Itasca’s (born Kayla Cohen) new album Spring arrives three years after the airy folk of her third album Open to Chance. Written while Cohen was living in a century-old adobe house in New Mexico, Spring is the result of her purposeful seclusion after experiencing personal setbacks. The album’s contemplative folk tracks are built from pedal steel, thoughtful piano, and tender guitar. If her previous album was about finding wonder in nature and the people around her, on Spring, Cohen uses her raw musical materials—and the inspiration of her picturesque surroundings—to discover the truth about herself.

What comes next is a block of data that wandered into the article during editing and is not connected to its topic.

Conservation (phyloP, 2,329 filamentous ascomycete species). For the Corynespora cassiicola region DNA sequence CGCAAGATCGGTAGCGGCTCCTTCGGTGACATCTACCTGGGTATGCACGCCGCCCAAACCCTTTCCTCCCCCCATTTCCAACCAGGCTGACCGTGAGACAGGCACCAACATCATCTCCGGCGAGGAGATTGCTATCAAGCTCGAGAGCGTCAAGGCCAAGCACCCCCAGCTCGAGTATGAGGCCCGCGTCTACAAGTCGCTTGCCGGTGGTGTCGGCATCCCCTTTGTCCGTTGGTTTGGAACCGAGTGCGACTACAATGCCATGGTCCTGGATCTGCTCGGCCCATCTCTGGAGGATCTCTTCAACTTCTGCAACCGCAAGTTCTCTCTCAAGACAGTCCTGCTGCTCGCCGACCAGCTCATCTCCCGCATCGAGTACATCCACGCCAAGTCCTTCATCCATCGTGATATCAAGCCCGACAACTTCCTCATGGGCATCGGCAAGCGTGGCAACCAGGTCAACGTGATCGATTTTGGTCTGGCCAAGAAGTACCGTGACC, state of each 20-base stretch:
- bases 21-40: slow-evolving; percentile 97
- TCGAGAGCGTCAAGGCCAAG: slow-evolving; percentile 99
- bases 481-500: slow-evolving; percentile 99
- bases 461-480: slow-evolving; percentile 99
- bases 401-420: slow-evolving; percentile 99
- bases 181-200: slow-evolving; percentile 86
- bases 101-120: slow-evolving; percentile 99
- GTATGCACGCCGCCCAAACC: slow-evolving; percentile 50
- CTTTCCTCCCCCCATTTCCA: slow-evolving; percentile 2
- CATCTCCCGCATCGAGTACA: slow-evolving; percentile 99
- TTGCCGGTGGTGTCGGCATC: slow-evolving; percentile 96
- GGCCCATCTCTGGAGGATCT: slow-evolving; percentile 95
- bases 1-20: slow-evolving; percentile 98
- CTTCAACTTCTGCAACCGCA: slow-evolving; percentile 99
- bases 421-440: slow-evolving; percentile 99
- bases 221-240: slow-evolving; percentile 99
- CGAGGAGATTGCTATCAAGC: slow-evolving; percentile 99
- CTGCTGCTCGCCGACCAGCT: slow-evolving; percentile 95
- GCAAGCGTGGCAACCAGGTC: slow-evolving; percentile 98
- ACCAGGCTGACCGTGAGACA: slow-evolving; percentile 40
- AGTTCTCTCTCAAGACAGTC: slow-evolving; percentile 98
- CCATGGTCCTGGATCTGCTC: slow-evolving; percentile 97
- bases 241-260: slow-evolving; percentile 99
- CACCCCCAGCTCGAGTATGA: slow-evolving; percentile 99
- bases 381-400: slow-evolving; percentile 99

The album’s stripped down production emphasizes the intimacy of the songs; Cohen turns negative experiences into meditative songs that explore the mystical elements of the natural world. On “Voice of the Beloved,” Cohen sings, “It’s so easy for a woman to make a man a home / She will open that door before she even knows,” her melancholy voice backed by delicate, knotty guitar lines. On “Blue Spring” and “A’s Lament,” she sings of personal dead-ends and relationships that wilted. Throughout the album, Cohen’s desert locale serves as a background character—informing the songs sparse feel. On Spring, Cohen takes tragedy and turns it into a musical journey to investigate her place in the world.